ACLU of VA Urges School Officials to Drop Plans For "Moment of Silence" and Posting of Prayer
FOR IMMEDIATE RELEASE
RICHMOND, VA — In a letter sent to county officials today, the American Civil Liberties Union of Virginia warned that a proposal to institute a “silent prayer” session and post the Lord’s Prayer at county schools would violate the First Amendment’s mandate of separation of church and state.
The ACLU sent its letter one day after the school board directed the school superintendent to develop plans to implement the two policies, despite opposition from their own attorney.
In the letter, ACLU Executive Director Kent Willis urged Appomattox County School Board Chairman Lannis Selz to reverse his opinion on the policies and to urge others on the school board to do the same.
“The principle of separation of church and state allows individuals and families to choose their religious preferences without interference or influence from the government, and it is the reason that religious freedom thrives in our nation,” Willis wrote. “I hope you will honor this important principle by withdrawing your support.”
Willis reminded Selz that the Supreme Court has ruled against the posting of the Ten Commandments in public schools because it unconstitutionally promotes religion.
“Certainly,” he said, “if posting of the Ten Commandments violates the Constitution, then posting the Lord’s Prayer does as well.” The letter also notes that the Supreme Court has struck down “moment-of-silence” policies adopted primarily for religious purposes.
Adoption of the policies as proposed would prompt swift legal action, the ACLU warned. “If these polices are adopted by the Appomattox School Board as proposed, I can assure you that the ACLU of Virginia will take whatever legal action is appropriate to prevent their implementation,” the letter said.
August 26, 1999
Lannis Selz, Chair
Appomattox School Board
Route 1, Box 920
Spout Spring, VA 24593
Dear Mr. Selz:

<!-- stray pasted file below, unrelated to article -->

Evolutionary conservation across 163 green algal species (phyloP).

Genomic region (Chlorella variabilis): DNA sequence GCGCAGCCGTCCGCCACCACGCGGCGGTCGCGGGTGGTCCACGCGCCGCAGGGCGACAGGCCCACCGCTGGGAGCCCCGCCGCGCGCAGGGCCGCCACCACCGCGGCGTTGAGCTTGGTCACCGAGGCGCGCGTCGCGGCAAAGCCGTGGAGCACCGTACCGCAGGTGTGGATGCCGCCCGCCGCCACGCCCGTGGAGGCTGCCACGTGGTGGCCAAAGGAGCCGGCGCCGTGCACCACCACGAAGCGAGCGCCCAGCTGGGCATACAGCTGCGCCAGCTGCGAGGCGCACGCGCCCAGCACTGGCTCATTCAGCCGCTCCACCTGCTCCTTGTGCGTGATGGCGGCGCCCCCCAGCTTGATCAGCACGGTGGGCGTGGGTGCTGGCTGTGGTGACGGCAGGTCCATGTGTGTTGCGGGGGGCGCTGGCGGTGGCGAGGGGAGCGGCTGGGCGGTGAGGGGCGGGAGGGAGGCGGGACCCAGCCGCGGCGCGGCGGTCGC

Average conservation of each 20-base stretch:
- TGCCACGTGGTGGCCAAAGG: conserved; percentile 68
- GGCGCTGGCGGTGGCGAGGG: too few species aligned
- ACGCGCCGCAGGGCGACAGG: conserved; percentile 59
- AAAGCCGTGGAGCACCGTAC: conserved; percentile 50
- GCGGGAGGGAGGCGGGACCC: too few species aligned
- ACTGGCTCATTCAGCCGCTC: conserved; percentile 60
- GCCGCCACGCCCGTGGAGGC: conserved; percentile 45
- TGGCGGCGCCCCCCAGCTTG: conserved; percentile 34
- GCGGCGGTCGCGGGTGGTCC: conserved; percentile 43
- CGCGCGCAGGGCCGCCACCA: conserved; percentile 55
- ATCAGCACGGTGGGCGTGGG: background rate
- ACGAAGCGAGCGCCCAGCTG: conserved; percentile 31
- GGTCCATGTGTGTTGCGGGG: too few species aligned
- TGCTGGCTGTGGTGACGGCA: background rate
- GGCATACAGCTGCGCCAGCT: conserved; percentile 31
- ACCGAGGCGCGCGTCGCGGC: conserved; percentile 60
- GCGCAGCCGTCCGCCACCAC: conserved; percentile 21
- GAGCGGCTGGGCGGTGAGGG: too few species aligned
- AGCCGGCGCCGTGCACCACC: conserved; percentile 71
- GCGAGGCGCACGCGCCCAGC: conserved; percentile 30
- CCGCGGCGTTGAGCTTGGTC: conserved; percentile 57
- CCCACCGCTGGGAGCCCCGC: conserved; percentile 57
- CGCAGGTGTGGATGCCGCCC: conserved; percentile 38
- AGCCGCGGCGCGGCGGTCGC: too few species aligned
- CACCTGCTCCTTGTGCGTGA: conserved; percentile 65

I am writing to address your intentions to post the Lord’s Prayer in Appomattox County Public Schools and to require students to engage in a moment of silence for religious purposes. Because both proposals violate the First Amendment’s mandate for separation of church and state, I urge you not to adopt them as policies of the school board.
The Virginia statute that authorizes a moment of silence in public schools may not violate the Constitution because its purpose may not be religious. However, the U.S. Supreme Court has ruled that it is unconstitutional to adopt any law or policy that requires or enables a moment of silence primarily for the purpose of praying or other religious endeavors.
Because it is clear from statements made at the last week’s school board meeting that the intent of your proposed moment of silence policy is religious, it is unconstitutional.
The Supreme Court has ruled that the posting of the Ten Commandments in public schools promotes religion and is therefore unconstitutional. Certainly, if posting of the Ten Commandments violates the Constitution, then posting the Lord’s Prayer does as well.
Over the last two centuries, our nation’s highest courts have concluded that religion is best protected when government maintains neutrality toward it, taking no action either to promote or to hinder it. This principle of separation of church and state allows individuals and families to choose their religious preferences without interference or influence from the government, and it is the reason that religious freedom thrives in our nation. I hope you will honor this important principle by withdrawing your support for the aforementioned policies and asking other members of the school board to so the same.
If these policies are adopted by the Appomattox School Board as proposed, I can assure you that the ACLU of Virginia will take whatever legal action is appropriate to prevent their implementation.
I thank you for your attention.
Executive Director, ACLU of Virginia
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